I’ll be creating an online archive of all the interviews and photos over the next few weeks, so that the stories this project captured will be freely accessible for years to come. For now, though, I’ll leave you with a picture of the wonderful cake made by Creative Factory for yesterday’s event, because it’s a little belter. Cheers.

best cake ever

one ring

If you find yourself wandering through Wolverhampton over the next couple of weeks, and have ten minutes to spare, nip into the Central Library, head upstairs, and take a look at the ‘One Ring to Bind Them’ exhibition. It’s a series of iconic portrait photographs and interviews with wrestlers – veterans who’ve been at it for decades and youngsters who are still learning the art – who have spent their lives entertaining audiences in venues across Walsall.

Their stories are fascinating, and the portraits – by Wolverhampton photographer Nicole Lovell – are breathtakingly beautiful. The whole project was made possible through support from the National Lottery Heritage Fund, and I’ve thoroughly enjoyed putting the whole thing together. It’s been an absolute privilege to talk to the wrestlers involved, and learn a little more about the world of British wrestling.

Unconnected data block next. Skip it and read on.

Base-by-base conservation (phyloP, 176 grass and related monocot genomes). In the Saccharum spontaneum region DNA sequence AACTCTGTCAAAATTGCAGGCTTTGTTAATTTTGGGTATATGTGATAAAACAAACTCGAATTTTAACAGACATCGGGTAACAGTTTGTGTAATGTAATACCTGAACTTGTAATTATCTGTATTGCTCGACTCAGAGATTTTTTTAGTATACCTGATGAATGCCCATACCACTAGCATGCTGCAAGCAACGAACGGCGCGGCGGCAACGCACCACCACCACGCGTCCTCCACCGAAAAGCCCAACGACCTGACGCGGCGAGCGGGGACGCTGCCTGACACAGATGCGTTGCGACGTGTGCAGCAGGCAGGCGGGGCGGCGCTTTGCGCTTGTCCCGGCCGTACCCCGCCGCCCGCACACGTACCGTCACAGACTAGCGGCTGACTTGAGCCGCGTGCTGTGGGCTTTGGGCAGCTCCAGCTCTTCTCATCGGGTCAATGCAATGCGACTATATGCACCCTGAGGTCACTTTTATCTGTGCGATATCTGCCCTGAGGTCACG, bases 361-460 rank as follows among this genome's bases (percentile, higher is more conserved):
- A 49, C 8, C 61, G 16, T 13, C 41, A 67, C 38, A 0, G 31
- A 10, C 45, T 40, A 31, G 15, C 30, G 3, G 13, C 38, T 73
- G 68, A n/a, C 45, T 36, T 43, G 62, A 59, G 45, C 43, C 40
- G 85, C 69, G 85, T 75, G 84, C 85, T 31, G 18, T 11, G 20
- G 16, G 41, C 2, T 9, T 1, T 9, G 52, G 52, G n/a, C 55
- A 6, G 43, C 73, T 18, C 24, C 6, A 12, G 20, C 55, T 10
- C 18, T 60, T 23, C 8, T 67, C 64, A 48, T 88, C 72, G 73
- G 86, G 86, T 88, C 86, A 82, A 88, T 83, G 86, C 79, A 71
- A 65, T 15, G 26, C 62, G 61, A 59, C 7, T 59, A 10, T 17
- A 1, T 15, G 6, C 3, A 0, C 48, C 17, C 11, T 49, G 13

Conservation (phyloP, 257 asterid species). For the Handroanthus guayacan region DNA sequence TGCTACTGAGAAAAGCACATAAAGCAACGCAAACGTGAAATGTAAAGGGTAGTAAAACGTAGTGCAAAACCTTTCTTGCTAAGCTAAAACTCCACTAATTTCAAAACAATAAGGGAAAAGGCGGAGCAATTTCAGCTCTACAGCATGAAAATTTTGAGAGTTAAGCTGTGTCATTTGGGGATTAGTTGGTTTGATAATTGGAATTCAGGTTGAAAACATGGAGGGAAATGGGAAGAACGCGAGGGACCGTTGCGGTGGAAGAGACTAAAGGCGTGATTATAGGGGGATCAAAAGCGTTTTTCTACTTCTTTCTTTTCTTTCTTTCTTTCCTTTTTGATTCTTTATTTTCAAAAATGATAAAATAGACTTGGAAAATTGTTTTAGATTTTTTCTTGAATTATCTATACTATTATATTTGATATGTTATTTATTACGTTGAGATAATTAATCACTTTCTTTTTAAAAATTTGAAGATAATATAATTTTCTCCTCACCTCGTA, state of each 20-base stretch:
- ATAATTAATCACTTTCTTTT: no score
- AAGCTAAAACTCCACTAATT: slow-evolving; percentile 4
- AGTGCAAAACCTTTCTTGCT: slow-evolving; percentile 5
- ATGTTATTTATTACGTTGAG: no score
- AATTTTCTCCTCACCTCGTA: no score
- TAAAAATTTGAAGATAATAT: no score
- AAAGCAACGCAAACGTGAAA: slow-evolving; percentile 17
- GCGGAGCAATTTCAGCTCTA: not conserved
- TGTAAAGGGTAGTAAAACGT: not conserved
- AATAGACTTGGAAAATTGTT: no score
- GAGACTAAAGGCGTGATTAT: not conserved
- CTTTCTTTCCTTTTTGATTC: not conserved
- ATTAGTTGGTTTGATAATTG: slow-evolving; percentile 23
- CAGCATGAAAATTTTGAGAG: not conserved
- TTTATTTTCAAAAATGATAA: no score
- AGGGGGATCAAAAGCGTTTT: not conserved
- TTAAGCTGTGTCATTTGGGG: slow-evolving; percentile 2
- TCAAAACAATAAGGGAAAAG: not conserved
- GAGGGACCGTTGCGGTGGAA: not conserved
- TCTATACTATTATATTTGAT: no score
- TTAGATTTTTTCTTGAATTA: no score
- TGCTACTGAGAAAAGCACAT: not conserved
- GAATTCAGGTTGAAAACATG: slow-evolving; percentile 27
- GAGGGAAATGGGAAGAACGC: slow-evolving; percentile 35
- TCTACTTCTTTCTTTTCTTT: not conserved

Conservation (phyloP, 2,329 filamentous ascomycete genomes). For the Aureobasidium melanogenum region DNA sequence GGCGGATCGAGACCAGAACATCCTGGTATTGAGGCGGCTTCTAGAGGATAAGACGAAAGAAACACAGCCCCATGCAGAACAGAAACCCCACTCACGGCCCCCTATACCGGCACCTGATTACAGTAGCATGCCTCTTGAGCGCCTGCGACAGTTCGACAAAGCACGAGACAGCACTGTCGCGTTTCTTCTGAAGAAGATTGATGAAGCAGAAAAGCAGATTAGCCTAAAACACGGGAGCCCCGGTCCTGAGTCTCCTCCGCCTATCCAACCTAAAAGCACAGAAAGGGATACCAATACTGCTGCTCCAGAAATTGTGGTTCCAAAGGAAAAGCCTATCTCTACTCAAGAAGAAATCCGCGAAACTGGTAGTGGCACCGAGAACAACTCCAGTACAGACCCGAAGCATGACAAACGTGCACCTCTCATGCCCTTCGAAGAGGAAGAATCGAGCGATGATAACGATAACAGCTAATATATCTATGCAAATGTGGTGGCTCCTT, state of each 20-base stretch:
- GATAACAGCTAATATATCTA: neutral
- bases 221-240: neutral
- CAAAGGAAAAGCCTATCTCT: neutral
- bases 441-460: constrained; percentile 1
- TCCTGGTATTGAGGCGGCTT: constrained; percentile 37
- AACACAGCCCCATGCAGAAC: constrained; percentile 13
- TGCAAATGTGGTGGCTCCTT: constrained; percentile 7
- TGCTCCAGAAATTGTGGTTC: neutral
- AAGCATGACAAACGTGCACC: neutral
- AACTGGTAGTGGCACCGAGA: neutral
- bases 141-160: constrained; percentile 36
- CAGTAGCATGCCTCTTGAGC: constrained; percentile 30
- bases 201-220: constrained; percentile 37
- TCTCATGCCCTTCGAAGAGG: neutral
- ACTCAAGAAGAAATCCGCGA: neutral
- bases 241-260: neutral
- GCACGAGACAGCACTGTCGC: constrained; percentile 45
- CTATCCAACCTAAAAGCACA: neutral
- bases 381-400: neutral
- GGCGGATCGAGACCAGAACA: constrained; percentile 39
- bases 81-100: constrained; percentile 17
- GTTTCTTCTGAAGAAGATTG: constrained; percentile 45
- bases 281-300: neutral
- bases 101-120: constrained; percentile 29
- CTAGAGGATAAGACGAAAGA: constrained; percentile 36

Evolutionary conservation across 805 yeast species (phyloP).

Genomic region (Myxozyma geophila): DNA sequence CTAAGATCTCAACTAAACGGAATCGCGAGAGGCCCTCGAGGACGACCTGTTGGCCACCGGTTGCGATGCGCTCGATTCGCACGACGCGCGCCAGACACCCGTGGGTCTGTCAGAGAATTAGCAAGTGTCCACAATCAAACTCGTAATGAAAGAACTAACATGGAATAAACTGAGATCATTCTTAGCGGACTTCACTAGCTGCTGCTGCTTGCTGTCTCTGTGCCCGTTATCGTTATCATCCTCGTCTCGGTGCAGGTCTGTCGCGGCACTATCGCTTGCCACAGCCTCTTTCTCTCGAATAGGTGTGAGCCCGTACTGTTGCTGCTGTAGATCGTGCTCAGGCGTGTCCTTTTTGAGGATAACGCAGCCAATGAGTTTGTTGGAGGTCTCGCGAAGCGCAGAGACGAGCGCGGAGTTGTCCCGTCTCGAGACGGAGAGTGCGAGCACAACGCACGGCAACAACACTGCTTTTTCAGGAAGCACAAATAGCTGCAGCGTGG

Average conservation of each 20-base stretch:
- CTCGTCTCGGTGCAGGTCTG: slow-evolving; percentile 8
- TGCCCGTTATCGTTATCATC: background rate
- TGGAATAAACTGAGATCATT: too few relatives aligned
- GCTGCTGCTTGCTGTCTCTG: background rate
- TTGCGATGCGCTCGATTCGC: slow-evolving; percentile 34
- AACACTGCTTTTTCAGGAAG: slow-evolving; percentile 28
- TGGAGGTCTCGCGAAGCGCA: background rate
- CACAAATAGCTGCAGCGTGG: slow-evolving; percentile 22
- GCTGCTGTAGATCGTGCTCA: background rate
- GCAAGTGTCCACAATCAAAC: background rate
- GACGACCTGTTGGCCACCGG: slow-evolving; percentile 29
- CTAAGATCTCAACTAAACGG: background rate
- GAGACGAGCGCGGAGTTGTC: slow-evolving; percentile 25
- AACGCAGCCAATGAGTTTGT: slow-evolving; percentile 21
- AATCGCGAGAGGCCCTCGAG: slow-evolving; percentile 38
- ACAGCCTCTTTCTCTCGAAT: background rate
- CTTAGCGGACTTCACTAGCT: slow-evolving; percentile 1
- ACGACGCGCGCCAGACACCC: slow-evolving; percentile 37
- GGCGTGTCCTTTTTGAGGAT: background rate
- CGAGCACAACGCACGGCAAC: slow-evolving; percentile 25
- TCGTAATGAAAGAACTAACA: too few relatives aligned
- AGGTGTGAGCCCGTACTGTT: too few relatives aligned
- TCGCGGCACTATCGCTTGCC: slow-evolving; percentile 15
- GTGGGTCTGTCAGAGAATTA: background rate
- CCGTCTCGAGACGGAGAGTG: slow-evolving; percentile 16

The exhibition is on show at the Central Library until February 22nd. It then moves to Darlaston Town Hall for a special one-day event on Sunday 23rd, when wrestling fans are invited to bring any old programmes, posters, or mementoes they have of wrestling in Walsall over the decades. We’ll be photographing these and including them in an online archive. There’ll be exhibition wrestling on the day, too.

If you can’t make it to either venue, you can still pick up copies of the free newspaper which accompanies this project in pubs, shops, and libraries across Wolverhampton and Walsall. So even if you can’t find time to have a gander at the exhibition you can still take one home. It beats reading the Metro, after all.

shoulders, wheels, grindstone.

It’s been a busy old start to 2020. January was traditionally – for me, anyway – a month where nothing much happened and I lived as frugally as possible while waiting for the work to come in.

Not now, I don’t.

There’s Wolves Lit Fest, for starters, which takes place at the end of January and has been growing steadily over the last few years. The pandemonialists run a poetry slam, and a Fringe Room, and are heavily involved in several other events (you can find out more about all of them here).